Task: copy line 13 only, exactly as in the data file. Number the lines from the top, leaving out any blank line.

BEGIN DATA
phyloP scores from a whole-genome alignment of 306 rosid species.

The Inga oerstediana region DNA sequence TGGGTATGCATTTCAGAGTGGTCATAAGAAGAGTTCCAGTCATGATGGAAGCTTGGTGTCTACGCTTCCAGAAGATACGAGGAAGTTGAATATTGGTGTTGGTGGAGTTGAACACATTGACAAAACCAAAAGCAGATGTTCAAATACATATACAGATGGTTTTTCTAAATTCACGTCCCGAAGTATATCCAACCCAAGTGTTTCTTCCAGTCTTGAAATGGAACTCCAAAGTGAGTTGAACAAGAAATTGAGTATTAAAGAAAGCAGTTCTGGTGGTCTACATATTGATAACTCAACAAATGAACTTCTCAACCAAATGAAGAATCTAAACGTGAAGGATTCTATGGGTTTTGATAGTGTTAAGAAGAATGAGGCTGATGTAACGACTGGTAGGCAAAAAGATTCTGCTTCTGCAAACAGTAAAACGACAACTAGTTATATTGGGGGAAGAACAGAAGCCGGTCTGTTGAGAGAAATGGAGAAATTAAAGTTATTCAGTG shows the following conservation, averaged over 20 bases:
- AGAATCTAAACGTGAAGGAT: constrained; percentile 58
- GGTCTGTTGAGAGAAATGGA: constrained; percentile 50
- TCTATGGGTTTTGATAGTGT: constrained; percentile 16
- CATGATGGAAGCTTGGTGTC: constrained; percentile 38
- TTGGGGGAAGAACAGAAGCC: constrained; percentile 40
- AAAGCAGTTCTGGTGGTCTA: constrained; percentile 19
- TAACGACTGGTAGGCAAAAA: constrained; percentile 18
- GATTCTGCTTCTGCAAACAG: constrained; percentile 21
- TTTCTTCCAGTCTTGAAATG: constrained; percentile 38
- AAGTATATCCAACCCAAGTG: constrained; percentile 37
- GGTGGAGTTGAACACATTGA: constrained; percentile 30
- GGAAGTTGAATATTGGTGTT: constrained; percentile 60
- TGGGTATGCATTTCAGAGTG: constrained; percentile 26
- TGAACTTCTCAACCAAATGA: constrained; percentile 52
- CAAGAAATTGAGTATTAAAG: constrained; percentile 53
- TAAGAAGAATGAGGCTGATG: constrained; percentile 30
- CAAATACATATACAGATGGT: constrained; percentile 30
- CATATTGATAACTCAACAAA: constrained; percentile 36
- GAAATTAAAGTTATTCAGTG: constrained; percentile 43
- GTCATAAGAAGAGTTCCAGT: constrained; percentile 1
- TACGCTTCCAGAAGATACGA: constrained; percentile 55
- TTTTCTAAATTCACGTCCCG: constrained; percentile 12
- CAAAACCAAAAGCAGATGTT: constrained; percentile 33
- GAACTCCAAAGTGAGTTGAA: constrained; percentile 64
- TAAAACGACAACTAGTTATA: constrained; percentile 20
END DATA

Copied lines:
- GGTGGAGTTGAACACATTGA: constrained; percentile 30